ci<-t.test(means[which(means2[,1]==unique(means2[,1])[i]),3])$conf.int[1:2] points(i-.3,m, pch=15,cex=1.5, col="Grey") segments(i-.3, ci[1],i-.3, ci[2], lwd=4, col="Grey" ) } legend("topleft", legend=c("Group Means +/- 95% CI"), bty="n", pch=15, lwd=3, col="Grey")  Second Plot: layout(matrix(c(1,2,3,4,4,4,5,5,5,6,6,6),nrow=4,ncol=3, byrow=T)) #Plot priors plot(seq(0,10,by=.01),dgamma(seq(0,10,by=.01),5,5), type="l", lwd=4, xlab="Value", ylab="Density", main="Prior on Within-Subject Precision" ) plot(seq(0,10,by=.01),dgamma(seq(0,10,by=.01),1,1), type="l", lwd=4, xlab="Value", ylab="Density", main="Prior on Within-Group Precision" ) plot(seq(0,300,by=.01),dnorm(seq(0,300,by=.01),10,100), type="l", lwd=4, xlab="Value", ylab="Density", main="Prior on Group Means" ) #Set overall xmax value x.max<-1.1*max(groupA$mcmcChain[,"muG"],groupB$mcmcChain[,"muG"],groupC$mcmcChain[,"muG"],
groupA2$mcmcChain[,"muG"],groupB2$mcmcChain[,"muG"],groupC2$mcmcChain[,"muG"], groupA3$mcmcChain[,"muG"],groupB3$mcmcChain[,"muG"],groupC3$mcmcChain[,"muG"]
)

#Plot result for raw data
#Set ymax
y.max<-1.1*max(density(groupA$mcmcChain[,"muG"])$y,density(groupB$mcmcChain[,"muG"])$y,density(groupC$mcmcChain[,"muG"])$y)

plot(density(groupA$mcmcChain[,"muG"]),xlim=c(0,x.max), ylim=c(-.1*y.max,y.max), lwd=3, col="Red", main="Group Mean Estimates: Fit to Raw Data", xlab="Value" ) lines(density(groupB$mcmcChain[,"muG"]), lwd=3, col="Green")
lines(density(groupC$mcmcChain[,"muG"]), lwd=3, col="Blue") hdi<-get.HDI(groupA$mcmcChain[,"muG"], .95)
segments(hdi[1],-.033*y.max,hdi[2],-.033*y.max, lwd=3, col="Red")

hdi<-get.HDI(groupB$mcmcChain[,"muG"], .95) segments(hdi[1],-.066*y.max,hdi[2],-.066*y.max, lwd=3, col="Green") hdi<-get.HDI(groupC$mcmcChain[,"muG"], .95)
segments(hdi[1],-.099*y.max,hdi[2],-.099*y.max, lwd=3, col="Blue")

####

#Plot result for mean data

#x.max<-1.1*max(groupA2$mcmcChain[,"muG"],groupB2$mcmcChain[,"muG"],groupC2$mcmcChain[,"muG"]) y.max<-1.1*max(density(groupA2$mcmcChain[,"muG"])$y,density(groupB2$mcmcChain[,"muG"])$y,density(groupC2$mcmcChain[,"muG"])$y) plot(density(groupA2$mcmcChain[,"muG"]),xlim=c(0,x.max),
ylim=c(-.1*y.max,y.max), lwd=3, col="Red",
main="Group Mean Estimates: Fit to Subject Means", xlab="Value"
)
lines(density(groupB2$mcmcChain[,"muG"]), lwd=3, col="Green") lines(density(groupC2$mcmcChain[,"muG"]), lwd=3, col="Blue")

hdi<-get.HDI(groupA2$mcmcChain[,"muG"], .95) segments(hdi[1],-.033*y.max,hdi[2],-.033*y.max, lwd=3, col="Red") hdi<-get.HDI(groupB2$mcmcChain[,"muG"], .95)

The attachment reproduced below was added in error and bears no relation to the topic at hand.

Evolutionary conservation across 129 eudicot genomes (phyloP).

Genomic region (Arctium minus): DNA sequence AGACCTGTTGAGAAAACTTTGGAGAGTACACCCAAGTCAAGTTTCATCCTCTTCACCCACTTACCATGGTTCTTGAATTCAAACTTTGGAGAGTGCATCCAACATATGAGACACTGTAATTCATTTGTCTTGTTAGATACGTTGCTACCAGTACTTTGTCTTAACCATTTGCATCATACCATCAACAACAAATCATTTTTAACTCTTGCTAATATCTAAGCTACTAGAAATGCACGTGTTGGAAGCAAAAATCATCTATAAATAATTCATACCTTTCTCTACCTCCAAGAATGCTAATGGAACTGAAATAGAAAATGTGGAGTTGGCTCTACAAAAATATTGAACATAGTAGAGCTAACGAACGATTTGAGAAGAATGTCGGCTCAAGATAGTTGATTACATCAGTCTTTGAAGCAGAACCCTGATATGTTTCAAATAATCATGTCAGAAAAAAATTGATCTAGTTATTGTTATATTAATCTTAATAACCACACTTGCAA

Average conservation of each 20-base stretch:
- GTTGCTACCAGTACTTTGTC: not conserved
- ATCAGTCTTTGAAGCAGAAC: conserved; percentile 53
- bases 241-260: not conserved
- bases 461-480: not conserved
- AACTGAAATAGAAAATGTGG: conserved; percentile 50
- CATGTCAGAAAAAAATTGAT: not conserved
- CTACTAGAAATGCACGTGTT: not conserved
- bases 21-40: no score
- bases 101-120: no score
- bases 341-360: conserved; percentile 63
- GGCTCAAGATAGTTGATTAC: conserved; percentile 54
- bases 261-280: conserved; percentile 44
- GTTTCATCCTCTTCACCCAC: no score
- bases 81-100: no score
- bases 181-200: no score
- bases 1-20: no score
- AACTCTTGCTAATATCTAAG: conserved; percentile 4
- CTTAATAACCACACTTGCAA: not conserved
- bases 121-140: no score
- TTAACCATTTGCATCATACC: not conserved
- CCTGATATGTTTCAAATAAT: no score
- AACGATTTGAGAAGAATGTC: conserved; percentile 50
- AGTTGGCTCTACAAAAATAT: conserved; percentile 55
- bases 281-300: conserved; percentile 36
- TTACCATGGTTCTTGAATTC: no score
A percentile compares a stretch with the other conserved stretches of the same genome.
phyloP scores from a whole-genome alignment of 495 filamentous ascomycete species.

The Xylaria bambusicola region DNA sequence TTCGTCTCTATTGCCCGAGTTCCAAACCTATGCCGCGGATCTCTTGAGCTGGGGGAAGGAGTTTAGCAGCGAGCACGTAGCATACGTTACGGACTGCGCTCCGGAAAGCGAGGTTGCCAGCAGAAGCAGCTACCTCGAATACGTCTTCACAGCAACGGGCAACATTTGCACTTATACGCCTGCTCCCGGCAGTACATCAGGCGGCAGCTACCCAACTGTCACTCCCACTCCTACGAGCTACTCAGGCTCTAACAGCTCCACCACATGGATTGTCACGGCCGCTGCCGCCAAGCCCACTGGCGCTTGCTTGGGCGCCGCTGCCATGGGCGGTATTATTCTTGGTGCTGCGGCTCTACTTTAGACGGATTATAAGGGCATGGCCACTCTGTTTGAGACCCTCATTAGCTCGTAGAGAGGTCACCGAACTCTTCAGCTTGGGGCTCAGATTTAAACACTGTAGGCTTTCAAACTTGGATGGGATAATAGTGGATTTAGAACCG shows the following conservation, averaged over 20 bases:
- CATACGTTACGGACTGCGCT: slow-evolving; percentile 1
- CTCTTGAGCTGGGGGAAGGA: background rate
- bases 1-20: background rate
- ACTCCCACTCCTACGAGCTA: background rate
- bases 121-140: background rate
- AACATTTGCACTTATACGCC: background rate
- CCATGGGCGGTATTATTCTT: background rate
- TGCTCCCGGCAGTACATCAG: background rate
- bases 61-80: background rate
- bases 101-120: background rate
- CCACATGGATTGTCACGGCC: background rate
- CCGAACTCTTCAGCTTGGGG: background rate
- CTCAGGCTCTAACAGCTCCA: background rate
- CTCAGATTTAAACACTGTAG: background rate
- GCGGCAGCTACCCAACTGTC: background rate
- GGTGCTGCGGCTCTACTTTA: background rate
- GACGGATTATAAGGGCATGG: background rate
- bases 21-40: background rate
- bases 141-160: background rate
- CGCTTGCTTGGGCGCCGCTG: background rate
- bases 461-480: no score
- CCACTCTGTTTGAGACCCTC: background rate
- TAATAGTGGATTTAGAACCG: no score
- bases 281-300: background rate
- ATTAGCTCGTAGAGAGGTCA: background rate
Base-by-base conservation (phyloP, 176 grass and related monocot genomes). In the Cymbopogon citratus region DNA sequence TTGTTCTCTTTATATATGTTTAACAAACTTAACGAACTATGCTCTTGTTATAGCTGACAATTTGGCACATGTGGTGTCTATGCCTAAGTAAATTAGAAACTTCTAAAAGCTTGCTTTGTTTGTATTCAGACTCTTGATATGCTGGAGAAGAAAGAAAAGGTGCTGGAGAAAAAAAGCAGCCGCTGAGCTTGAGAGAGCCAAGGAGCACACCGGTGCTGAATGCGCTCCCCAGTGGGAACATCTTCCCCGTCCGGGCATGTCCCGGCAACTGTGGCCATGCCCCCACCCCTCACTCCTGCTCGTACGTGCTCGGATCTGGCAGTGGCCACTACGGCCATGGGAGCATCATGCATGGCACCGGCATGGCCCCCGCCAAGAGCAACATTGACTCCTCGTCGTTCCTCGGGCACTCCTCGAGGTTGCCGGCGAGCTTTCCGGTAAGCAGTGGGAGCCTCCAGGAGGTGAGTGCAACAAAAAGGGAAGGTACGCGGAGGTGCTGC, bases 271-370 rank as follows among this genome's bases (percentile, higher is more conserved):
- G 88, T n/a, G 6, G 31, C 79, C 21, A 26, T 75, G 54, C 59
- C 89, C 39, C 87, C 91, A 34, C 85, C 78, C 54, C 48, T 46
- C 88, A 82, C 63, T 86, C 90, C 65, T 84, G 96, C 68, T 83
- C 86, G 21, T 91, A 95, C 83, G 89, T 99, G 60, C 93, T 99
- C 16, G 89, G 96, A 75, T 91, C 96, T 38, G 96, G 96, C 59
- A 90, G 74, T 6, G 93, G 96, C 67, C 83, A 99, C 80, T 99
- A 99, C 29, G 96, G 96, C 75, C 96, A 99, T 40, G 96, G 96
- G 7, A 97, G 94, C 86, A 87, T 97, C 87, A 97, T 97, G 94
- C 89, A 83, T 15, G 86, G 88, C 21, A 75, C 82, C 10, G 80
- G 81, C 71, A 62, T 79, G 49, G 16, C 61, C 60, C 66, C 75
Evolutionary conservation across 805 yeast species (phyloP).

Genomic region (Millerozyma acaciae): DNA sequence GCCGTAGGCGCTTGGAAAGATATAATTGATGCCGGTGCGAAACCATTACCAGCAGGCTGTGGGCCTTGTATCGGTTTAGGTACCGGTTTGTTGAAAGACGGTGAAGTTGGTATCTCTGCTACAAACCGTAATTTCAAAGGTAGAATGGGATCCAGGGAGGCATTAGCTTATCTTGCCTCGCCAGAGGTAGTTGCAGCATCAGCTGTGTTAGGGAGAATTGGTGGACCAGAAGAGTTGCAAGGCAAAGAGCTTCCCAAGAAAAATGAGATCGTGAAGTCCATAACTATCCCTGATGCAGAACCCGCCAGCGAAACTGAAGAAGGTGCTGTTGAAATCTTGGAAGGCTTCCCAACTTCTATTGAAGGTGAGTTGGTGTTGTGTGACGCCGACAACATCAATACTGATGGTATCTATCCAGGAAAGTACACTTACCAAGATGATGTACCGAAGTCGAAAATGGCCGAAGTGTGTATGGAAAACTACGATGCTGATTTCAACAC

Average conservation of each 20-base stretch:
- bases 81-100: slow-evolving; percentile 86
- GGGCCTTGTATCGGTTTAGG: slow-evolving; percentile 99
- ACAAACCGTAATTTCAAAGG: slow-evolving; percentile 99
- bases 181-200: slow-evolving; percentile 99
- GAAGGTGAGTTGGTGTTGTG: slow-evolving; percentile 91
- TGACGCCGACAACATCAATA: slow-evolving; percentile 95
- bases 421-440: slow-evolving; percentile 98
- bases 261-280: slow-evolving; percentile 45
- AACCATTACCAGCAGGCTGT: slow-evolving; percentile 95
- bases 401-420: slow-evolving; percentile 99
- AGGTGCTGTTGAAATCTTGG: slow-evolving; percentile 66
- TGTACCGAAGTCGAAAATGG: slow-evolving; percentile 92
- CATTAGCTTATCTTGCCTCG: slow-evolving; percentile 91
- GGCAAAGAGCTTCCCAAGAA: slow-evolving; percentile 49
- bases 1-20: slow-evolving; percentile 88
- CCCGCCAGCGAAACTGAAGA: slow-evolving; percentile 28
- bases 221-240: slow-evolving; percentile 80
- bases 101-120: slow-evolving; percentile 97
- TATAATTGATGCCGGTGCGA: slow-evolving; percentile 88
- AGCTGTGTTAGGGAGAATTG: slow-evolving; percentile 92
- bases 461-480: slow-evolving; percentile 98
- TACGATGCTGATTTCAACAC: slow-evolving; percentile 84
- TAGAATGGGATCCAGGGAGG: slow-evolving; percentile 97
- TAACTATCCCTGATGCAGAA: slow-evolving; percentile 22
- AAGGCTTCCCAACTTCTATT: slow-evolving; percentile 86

segments(hdi[1],-.066*y.max,hdi[2],-.066*y.max, lwd=3, col="Green")

hdi<-get.HDI(groupC2$mcmcChain[,"muG"], .95) segments(hdi[1],-.099*y.max,hdi[2],-.099*y.max, lwd=3, col="Blue") #### #Plot result for simulated data #Set ymax #x.max<-1.1*max(groupA3$mcmcChain[,"muG"],groupB3$mcmcChain[,"muG"],groupC3$mcmcChain[,"muG"])
y.max<-1.1*max(density(groupA3$mcmcChain[,"muG"])$y,density(groupB3$mcmcChain[,"muG"])$y,density(groupC3$mcmcChain[,"muG"])$y)

plot(density(groupA3$mcmcChain[,"muG"]),xlim=c(0,x.max), ylim=c(-.1*y.max,y.max), lwd=3, col="Red", main=c("Group Mean Estimates: Fit to Simulated data", "(Within-Subject SD=0.1)"), xlab="Value" ) lines(density(groupB3$mcmcChain[,"muG"]), lwd=3, col="Green")
lines(density(groupC3$mcmcChain[,"muG"]), lwd=3, col="Blue") hdi<-get.HDI(groupA3$mcmcChain[,"muG"], .95)
segments(hdi[1],-.033*y.max,hdi[2],-.033*y.max, lwd=3, col="Red")

hdi<-get.HDI(groupB3$mcmcChain[,"muG"], .95) segments(hdi[1],-.066*y.max,hdi[2],-.066*y.max, lwd=3, col="Green") hdi<-get.HDI(groupC3$mcmcChain[,"muG"], .95)
segments(hdi[1],-.099*y.max,hdi[2],-.099*y.max, lwd=3, col="Blue")


EDIT with my personal version of the answer from @StéphaneLaurent

I used the model he described to sample from a normal distribution with mean=0, between subject variance =1 and within subject error/variance= 0.1,1,10,100. A subset of the confidence intervals are shown in the left panels while the distribution of their widths is shown by the corresponding right panels. This has convinced me that he is 100% correct. However, I am still confused by my example above but will follow this up with a new more focused question.

The code for the above simulation and charts:

dev.new()
par(mfrow=c(4,2))

num.sims<-10000
sigmaWvals<-c(.1,1,10,100)
muG<-0  #Grand Mean
sigma.between<-1  #Between Experiment sd

for(sigma.w in sigmaWvals){

sigma.within<-sigma.w #Within Experiment sd

out=matrix(nrow=num.sims,ncol=2)
for(i in 1:num.sims){

#Sample the three experiment means (mui, i=1:3)
mui<-rnorm(3,muG,sigma.between)

#Sample the three obersvations for each experiment (muij, i=1:3, j=1:3)
y1j<-rnorm(3,mui[1],sigma.within)
y2j<-rnorm(3,mui[2],sigma.within)